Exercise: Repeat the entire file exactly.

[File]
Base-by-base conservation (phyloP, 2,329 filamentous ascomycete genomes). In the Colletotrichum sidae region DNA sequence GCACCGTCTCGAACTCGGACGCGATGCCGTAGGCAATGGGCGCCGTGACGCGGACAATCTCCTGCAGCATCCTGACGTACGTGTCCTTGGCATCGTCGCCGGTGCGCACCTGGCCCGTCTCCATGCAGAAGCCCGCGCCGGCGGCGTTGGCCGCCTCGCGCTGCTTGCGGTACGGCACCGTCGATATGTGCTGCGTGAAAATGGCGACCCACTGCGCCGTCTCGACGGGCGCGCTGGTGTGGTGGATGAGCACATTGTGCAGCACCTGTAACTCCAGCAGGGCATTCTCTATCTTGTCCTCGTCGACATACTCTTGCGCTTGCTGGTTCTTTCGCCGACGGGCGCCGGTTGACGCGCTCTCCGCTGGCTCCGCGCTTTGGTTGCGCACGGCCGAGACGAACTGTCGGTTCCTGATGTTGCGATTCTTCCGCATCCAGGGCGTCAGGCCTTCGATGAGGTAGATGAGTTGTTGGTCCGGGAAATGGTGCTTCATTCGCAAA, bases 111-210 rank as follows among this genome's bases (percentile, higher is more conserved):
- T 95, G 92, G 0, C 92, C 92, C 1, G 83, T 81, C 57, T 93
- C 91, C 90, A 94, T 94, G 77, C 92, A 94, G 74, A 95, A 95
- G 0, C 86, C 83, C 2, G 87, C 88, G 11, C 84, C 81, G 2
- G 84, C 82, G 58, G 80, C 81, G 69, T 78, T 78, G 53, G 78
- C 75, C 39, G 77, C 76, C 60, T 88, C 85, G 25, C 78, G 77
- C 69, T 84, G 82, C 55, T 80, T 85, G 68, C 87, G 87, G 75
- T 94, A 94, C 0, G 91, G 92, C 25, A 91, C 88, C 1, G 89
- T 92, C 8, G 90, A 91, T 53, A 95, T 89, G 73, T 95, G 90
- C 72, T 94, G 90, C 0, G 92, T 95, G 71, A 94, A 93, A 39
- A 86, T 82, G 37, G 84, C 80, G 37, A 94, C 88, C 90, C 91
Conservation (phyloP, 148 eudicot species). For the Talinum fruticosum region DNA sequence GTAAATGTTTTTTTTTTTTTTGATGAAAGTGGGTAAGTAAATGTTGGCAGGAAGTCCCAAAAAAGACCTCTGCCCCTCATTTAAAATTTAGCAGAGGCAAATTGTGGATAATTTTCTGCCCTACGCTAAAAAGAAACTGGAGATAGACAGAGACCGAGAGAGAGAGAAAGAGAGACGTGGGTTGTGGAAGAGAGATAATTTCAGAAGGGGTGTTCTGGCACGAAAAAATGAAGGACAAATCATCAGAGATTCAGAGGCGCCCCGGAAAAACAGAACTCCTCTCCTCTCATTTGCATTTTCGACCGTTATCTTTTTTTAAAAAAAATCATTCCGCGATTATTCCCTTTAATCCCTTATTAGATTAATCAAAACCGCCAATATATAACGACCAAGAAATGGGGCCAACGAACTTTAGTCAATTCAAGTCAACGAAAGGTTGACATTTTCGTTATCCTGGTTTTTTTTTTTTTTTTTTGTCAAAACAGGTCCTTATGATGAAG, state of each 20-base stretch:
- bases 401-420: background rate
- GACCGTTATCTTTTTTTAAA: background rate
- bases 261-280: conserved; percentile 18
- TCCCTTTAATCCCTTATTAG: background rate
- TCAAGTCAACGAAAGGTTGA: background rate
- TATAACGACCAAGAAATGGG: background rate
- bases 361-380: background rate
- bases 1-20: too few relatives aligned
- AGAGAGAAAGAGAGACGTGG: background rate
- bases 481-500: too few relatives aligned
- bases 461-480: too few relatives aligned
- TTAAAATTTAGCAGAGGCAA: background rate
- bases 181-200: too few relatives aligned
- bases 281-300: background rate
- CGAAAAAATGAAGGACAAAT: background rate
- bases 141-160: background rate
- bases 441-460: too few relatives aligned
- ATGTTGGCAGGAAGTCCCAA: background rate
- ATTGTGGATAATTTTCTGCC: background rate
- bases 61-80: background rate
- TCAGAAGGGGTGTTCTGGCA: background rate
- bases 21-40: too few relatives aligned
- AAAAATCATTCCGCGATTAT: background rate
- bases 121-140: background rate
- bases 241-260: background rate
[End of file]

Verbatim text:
Base-by-base conservation (phyloP, 2,329 filamentous ascomycete genomes). In the Colletotrichum sidae region DNA sequence GCACCGTCTCGAACTCGGACGCGATGCCGTAGGCAATGGGCGCCGTGACGCGGACAATCTCCTGCAGCATCCTGACGTACGTGTCCTTGGCATCGTCGCCGGTGCGCACCTGGCCCGTCTCCATGCAGAAGCCCGCGCCGGCGGCGTTGGCCGCCTCGCGCTGCTTGCGGTACGGCACCGTCGATATGTGCTGCGTGAAAATGGCGACCCACTGCGCCGTCTCGACGGGCGCGCTGGTGTGGTGGATGAGCACATTGTGCAGCACCTGTAACTCCAGCAGGGCATTCTCTATCTTGTCCTCGTCGACATACTCTTGCGCTTGCTGGTTCTTTCGCCGACGGGCGCCGGTTGACGCGCTCTCCGCTGGCTCCGCGCTTTGGTTGCGCACGGCCGAGACGAACTGTCGGTTCCTGATGTTGCGATTCTTCCGCATCCAGGGCGTCAGGCCTTCGATGAGGTAGATGAGTTGTTGGTCCGGGAAATGGTGCTTCATTCGCAAA, bases 111-210 rank as follows among this genome's bases (percentile, higher is more conserved):
- T 95, G 92, G 0, C 92, C 92, C 1, G 83, T 81, C 57, T 93
- C 91, C 90, A 94, T 94, G 77, C 92, A 94, G 74, A 95, A 95
- G 0, C 86, C 83, C 2, G 87, C 88, G 11, C 84, C 81, G 2
- G 84, C 82, G 58, G 80, C 81, G 69, T 78, T 78, G 53, G 78
- C 75, C 39, G 77, C 76, C 60, T 88, C 85, G 25, C 78, G 77
- C 69, T 84, G 82, C 55, T 80, T 85, G 68, C 87, G 87, G 75
- T 94, A 94, C 0, G 91, G 92, C 25, A 91, C 88, C 1, G 89
- T 92, C 8, G 90, A 91, T 53, A 95, T 89, G 73, T 95, G 90
- C 72, T 94, G 90, C 0, G 92, T 95, G 71, A 94, A 93, A 39
- A 86, T 82, G 37, G 84, C 80, G 37, A 94, C 88, C 90, C 91
Conservation (phyloP, 148 eudicot species). For the Talinum fruticosum region DNA sequence GTAAATGTTTTTTTTTTTTTTGATGAAAGTGGGTAAGTAAATGTTGGCAGGAAGTCCCAAAAAAGACCTCTGCCCCTCATTTAAAATTTAGCAGAGGCAAATTGTGGATAATTTTCTGCCCTACGCTAAAAAGAAACTGGAGATAGACAGAGACCGAGAGAGAGAGAAAGAGAGACGTGGGTTGTGGAAGAGAGATAATTTCAGAAGGGGTGTTCTGGCACGAAAAAATGAAGGACAAATCATCAGAGATTCAGAGGCGCCCCGGAAAAACAGAACTCCTCTCCTCTCATTTGCATTTTCGACCGTTATCTTTTTTTAAAAAAAATCATTCCGCGATTATTCCCTTTAATCCCTTATTAGATTAATCAAAACCGCCAATATATAACGACCAAGAAATGGGGCCAACGAACTTTAGTCAATTCAAGTCAACGAAAGGTTGACATTTTCGTTATCCTGGTTTTTTTTTTTTTTTTTTGTCAAAACAGGTCCTTATGATGAAG, state of each 20-base stretch:
- bases 401-420: background rate
- GACCGTTATCTTTTTTTAAA: background rate
- bases 261-280: conserved; percentile 18
- TCCCTTTAATCCCTTATTAG: background rate
- TCAAGTCAACGAAAGGTTGA: background rate
- TATAACGACCAAGAAATGGG: background rate
- bases 361-380: background rate
- bases 1-20: too few relatives aligned
- AGAGAGAAAGAGAGACGTGG: background rate
- bases 481-500: too few relatives aligned
- bases 461-480: too few relatives aligned
- TTAAAATTTAGCAGAGGCAA: background rate
- bases 181-200: too few relatives aligned
- bases 281-300: background rate
- CGAAAAAATGAAGGACAAAT: background rate
- bases 141-160: background rate
- bases 441-460: too few relatives aligned
- ATGTTGGCAGGAAGTCCCAA: background rate
- ATTGTGGATAATTTTCTGCC: background rate
- bases 61-80: background rate
- TCAGAAGGGGTGTTCTGGCA: background rate
- bases 21-40: too few relatives aligned
- AAAAATCATTCCGCGATTAT: background rate
- bases 121-140: background rate
- bases 241-260: background rate